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  • Carrie Leljedal

The Rise of Curbside Pickup: A Threat to Handicap Accessible Parking

By: Carrie Leljedal, GPNYC Vice President

The 1990 Americans with Disabilities Act (ADA) marked a groundbreaking step in civil rights, ensuring that people with disabilities have equal access to public spaces. A significant part of this law mandates accessible parking to facilitate ease of access for the 18+ million Americans living with mobility issues. These provisions allow individuals to navigate public spaces like hospitals, restaurants, and retail establishments with the same freedom as anyone else.

However, despite the ADA's requirements, accessible parking remains a major hurdle. The Bureau of Transportation Statistics reports that 70% of people with disabilities limit their daily travels due to inadequate accessible parking. This barrier significantly impacts their quality of life, restricting their ability to perform everyday activities and participate fully in society.

The COVID-19 pandemic introduced curbside pickup as a necessary measure for social distancing and business continuity. This service quickly became popular, as it allowed customers to receive goods and services without entering stores, thereby minimizing physical contact. Businesses, recognizing the ongoing benefits of curbside pickup, have since integrated it into their regular operations.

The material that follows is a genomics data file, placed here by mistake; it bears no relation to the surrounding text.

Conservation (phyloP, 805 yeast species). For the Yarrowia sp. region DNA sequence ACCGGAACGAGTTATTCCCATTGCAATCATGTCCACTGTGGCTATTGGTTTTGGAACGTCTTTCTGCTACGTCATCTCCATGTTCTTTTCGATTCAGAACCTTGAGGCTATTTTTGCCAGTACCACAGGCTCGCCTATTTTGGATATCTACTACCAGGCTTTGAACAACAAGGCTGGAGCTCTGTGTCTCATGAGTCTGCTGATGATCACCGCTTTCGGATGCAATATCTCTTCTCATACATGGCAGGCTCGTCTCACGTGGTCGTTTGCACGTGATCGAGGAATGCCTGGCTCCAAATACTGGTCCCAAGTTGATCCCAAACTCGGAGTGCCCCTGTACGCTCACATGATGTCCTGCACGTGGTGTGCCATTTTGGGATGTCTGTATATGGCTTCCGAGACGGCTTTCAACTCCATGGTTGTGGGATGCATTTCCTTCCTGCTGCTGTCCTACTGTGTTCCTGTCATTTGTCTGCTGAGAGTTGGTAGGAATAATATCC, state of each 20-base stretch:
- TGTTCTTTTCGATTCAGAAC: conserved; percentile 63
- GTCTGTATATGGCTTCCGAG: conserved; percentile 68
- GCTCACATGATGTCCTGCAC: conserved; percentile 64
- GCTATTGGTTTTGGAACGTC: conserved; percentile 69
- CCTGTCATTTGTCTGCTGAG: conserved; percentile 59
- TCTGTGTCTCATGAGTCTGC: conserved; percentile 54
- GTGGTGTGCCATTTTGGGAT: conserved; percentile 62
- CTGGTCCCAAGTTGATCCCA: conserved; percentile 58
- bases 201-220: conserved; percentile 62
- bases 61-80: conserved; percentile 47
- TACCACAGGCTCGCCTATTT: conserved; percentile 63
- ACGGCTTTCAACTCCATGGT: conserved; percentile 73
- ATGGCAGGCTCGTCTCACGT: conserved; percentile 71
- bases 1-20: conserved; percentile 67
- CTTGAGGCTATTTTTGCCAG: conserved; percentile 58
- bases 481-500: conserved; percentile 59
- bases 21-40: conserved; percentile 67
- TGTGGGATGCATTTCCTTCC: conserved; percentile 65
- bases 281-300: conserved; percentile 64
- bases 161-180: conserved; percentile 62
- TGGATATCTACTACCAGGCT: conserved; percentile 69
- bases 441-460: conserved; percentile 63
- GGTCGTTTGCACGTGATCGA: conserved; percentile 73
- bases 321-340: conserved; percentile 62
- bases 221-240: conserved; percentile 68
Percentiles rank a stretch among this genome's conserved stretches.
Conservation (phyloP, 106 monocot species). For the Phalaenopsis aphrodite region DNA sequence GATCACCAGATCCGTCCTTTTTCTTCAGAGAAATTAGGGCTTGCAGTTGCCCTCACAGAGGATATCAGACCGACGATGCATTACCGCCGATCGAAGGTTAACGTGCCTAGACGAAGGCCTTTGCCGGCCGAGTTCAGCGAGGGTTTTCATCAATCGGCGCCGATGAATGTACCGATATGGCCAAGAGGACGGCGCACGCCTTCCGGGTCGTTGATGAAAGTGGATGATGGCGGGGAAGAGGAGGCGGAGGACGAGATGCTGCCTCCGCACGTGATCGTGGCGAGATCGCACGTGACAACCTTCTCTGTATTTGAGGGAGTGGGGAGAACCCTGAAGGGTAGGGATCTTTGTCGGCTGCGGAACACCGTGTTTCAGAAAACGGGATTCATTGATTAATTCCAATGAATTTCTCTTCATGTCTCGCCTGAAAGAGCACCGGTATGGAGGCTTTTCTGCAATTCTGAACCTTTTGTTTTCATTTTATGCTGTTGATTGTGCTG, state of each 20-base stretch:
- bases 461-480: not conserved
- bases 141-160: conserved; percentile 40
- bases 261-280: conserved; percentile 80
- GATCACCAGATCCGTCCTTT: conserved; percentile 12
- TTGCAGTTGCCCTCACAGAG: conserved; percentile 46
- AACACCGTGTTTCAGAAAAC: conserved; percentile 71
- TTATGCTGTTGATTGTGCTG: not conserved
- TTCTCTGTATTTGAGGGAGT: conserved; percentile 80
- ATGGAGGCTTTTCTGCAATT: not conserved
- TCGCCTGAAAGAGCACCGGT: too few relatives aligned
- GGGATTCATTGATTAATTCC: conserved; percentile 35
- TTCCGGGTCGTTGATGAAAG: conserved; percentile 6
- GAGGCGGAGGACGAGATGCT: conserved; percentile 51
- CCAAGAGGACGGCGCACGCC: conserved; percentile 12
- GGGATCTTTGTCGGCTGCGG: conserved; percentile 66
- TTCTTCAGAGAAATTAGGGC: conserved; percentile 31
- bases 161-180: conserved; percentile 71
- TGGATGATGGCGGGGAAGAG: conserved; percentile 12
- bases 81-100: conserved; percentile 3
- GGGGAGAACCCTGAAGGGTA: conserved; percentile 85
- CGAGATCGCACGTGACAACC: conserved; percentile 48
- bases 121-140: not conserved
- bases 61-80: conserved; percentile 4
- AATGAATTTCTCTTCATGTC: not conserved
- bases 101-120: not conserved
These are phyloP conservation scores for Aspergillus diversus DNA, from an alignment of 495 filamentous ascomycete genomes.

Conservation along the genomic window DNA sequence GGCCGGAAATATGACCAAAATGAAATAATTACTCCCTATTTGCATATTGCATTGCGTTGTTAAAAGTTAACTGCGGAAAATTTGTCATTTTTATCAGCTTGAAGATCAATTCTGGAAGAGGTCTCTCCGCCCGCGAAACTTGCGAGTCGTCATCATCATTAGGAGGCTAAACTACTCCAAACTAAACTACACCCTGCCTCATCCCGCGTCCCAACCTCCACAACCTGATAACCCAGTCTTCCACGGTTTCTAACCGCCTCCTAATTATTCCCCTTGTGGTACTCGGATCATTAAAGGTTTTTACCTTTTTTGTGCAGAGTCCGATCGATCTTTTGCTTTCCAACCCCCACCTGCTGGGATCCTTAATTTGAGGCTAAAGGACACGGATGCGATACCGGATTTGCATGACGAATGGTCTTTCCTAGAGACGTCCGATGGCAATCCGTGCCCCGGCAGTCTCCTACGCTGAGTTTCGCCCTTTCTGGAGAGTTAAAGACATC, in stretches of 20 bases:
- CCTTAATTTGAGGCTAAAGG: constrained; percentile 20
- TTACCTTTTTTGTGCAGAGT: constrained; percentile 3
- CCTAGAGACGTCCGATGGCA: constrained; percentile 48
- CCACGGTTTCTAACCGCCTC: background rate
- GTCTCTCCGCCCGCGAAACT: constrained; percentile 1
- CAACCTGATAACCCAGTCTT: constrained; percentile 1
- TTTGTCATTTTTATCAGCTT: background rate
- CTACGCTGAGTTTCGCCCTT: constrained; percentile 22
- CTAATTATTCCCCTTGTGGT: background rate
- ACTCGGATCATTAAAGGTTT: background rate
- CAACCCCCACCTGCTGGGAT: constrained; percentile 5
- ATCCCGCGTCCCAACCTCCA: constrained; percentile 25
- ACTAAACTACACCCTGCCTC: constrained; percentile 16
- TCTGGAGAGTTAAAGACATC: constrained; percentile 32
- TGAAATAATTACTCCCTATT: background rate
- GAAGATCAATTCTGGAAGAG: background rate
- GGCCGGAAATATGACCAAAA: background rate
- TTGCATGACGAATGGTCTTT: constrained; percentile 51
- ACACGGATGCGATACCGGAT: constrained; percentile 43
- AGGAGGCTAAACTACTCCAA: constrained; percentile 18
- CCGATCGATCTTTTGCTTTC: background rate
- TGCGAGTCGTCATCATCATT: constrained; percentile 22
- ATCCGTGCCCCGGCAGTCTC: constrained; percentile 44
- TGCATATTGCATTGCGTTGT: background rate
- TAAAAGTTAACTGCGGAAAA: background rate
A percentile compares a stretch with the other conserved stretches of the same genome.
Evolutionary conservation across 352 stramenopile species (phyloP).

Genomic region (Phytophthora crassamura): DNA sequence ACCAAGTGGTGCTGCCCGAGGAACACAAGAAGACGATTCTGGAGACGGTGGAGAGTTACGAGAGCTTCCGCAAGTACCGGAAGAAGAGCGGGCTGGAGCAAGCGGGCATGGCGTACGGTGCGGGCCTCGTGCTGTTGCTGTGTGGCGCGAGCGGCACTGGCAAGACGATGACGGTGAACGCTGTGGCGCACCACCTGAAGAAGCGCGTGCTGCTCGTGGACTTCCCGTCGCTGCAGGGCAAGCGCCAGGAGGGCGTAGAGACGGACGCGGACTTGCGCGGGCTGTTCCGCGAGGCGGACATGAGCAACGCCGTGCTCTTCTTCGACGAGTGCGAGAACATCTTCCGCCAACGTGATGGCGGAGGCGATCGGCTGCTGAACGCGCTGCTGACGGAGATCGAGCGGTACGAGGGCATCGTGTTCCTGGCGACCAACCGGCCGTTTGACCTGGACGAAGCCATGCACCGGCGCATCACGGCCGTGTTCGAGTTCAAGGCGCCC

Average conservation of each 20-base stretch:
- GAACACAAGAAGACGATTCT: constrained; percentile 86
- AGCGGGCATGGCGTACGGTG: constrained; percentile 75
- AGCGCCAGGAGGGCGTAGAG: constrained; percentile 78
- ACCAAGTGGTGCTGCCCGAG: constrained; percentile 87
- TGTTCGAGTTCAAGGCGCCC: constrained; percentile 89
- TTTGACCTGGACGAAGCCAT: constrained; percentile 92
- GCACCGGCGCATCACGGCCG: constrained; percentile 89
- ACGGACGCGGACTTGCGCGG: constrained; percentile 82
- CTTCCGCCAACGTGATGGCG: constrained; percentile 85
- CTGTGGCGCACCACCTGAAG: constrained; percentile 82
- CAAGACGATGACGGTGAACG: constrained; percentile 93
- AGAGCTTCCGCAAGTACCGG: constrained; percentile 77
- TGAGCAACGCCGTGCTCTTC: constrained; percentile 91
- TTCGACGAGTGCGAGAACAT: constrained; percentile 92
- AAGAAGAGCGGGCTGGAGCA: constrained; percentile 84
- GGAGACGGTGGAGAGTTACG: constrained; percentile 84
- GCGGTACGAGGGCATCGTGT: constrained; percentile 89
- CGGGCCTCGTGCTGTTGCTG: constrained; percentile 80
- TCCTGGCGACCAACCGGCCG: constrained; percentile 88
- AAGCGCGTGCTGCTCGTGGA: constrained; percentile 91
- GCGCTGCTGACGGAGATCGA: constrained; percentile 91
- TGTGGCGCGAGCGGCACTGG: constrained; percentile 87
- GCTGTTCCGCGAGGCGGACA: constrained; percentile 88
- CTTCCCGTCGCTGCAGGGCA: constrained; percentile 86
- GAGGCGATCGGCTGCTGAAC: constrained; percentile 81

Yet, this shift has led to unintended consequences. Many businesses have reconfigured their parking lots to accommodate curbside pickup, often at the expense of accessible parking. It's common now to see prime parking spots near entrances reserved for curbside services, while accessible spots are moved further away or reduced in number.

According to federal law, accessible parking must be as close as possible to building entrances without barriers. Unfortunately, compliance is not always observed. For instance, one business I recently visited moved its ADA parking spots to the side of the building, making way for curbside pickup right by the door. This forced customers with disabilities to navigate a more complex and hazardous route to reach the entrance.

This reallocation is not only illegal but also perilous. Mobility device users, whether in wheelchairs, using walkers, or riding scooters, require the safest possible pathways through parking lots to avoid traffic hazards. Shifting accessible parking to less convenient locations increases the risk of accidents and adds to the daily challenges faced by people with disabilities.

Businesses must recognize that the convenience of curbside pickup for some should not compromise the safety and accessibility of others. While curbside services benefit customers and streamline operations, they should not infringe upon the rights and needs of those with disabilities. Maintaining a balance is crucial: businesses can still offer curbside pickup without sacrificing accessible parking.

While curbside pickup has become an integral part of modern commerce, it should not come at the expense of accessibility. Businesses need to ensure they adhere to ADA regulations and prioritize the safety and convenience of all their customers. Accessibility and convenience can coexist, but it requires thoughtful planning and a commitment to inclusivity.


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